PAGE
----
The Common Good

Three Moral Issues of Health Care

Sojomail - July 2, 2009


QUOTE OF THE WEEK

Mr. Ricci and his fellow petitioners understandably attract the court's empathy, but they had no vested right to promotion, and no person has received a promotion in preference to them.

- Supreme Court Justice Ruth Bader Ginsburg, dissenting from Monday's Supreme Court ruling that white firefighters were the victims of discrimination when the city of New Haven, Conn., discarded test results that revealed disparities in scores between black and white applicants for promotions. Her choice of the word "empathy" in her spoken statement seemed to reference conservative criticism of President Obama for saying he wants judges who can show empathy for those who are vulnerable. (Source: Los Angeles Times)

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Hearts & Minds by Jim Wallis

Three Moral Issues of Health Care

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Good health is the will of God for each and every one of his children. Death, disease, and pain did not exist in the Garden, and Revelation tells of a “new heaven and new earth,” where once again they will not exist. We live in a fallen world where injury and sickness are a fact of life. In fact International Classification of Disease now identifies 68,000 distinct diagnoses. Every year in our country there are about 119 million ER visits, up to 902 million doctor's office visits, and about 3.5 billion prescriptions filled.

Perfect health will never be achieved and physical death on this earth will never be overcome, but the scriptures paint a clear picture that this was God’s intent from the beginning and will be the goal once again in the end. This means that on a personal, national, and global level the physical well-being of all God’s children is close to God’s heart and should be close to ours as well.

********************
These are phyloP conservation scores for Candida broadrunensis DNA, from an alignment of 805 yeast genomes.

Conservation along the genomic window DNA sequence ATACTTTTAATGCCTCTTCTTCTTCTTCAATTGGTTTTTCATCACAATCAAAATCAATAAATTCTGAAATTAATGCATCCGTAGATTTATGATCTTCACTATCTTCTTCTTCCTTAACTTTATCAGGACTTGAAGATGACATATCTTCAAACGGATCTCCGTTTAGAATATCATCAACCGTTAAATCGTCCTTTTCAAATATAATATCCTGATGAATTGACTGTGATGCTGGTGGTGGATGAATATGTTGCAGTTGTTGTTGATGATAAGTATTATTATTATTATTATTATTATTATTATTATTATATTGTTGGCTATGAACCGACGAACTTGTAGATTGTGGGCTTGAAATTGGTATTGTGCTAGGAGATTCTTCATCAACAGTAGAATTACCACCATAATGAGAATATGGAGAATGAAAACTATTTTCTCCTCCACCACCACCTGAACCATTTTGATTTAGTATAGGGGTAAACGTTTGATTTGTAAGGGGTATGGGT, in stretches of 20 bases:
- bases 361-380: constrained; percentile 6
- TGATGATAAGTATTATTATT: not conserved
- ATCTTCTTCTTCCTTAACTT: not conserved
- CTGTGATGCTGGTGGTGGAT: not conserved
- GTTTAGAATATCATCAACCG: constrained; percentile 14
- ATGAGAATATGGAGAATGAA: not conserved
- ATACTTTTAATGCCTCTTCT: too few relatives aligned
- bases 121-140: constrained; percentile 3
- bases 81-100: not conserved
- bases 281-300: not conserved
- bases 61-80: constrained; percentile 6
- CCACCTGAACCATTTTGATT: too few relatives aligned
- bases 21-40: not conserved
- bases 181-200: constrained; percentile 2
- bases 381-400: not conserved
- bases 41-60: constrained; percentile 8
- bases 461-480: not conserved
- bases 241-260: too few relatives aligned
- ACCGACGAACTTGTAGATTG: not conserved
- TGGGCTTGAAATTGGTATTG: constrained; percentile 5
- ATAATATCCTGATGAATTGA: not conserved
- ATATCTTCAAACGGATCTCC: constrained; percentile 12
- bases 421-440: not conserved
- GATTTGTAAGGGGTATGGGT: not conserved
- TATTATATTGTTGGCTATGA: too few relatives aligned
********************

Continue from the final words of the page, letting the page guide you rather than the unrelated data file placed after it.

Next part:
There is not a religious mandate or God-ordained system of health care or insurance. No amount of biblical exegesis or study will lead you to a policy conclusion on health care savings accounts, personal versus employer provided insurance, single payer public systems, or private insurance plans. Luke might have been a physician, but he still never commented on whether or not computerizing medical records should be a national priority.

These policy questions are still of vital importance and will be debated and discussed in the coming months at the White House, in Congress, in the press, and I hope in our churches. With an issue like health, deeply personal but of great public concern, I believe that the faith community has a unique and important role to play. That is, to define and raise the moral issues that lay just beneath the policy debate. There will be a lot of heat, maybe even a few fires, over the weeds of the policy, and the faith community has the opportunity to remind our political and national leaders about why these issues are so important -- why they speak to our values.

There are, I believe, three fundamental moral issues that the faith community can focus on and call our political leaders back to, lest they forget. They are: the truth, full access, and cost.

The Truth

For decades now, the physical health and well-being of our country has been a proxy battle for partisan politics. When Truman tried to pass a national health insurance plan, the American Medical Association spent $200 million (in today’s dollars) and was accused of violating ethics rules by having doctors lobby their patients to oppose the legislation. In the 1970's when Nixon tried to pass a national health insurance plan, strikingly similar to what many democrats are proposing today, the plan was defeated by liberal democrats and unions who thought that they would be able to pass something themselves after the mid-term elections and claim political credit for the plan. In the 1990's the “Harry and Louise” ads misrepresented the Clinton health care plan but was successful enough PR to shut down that movement for reform.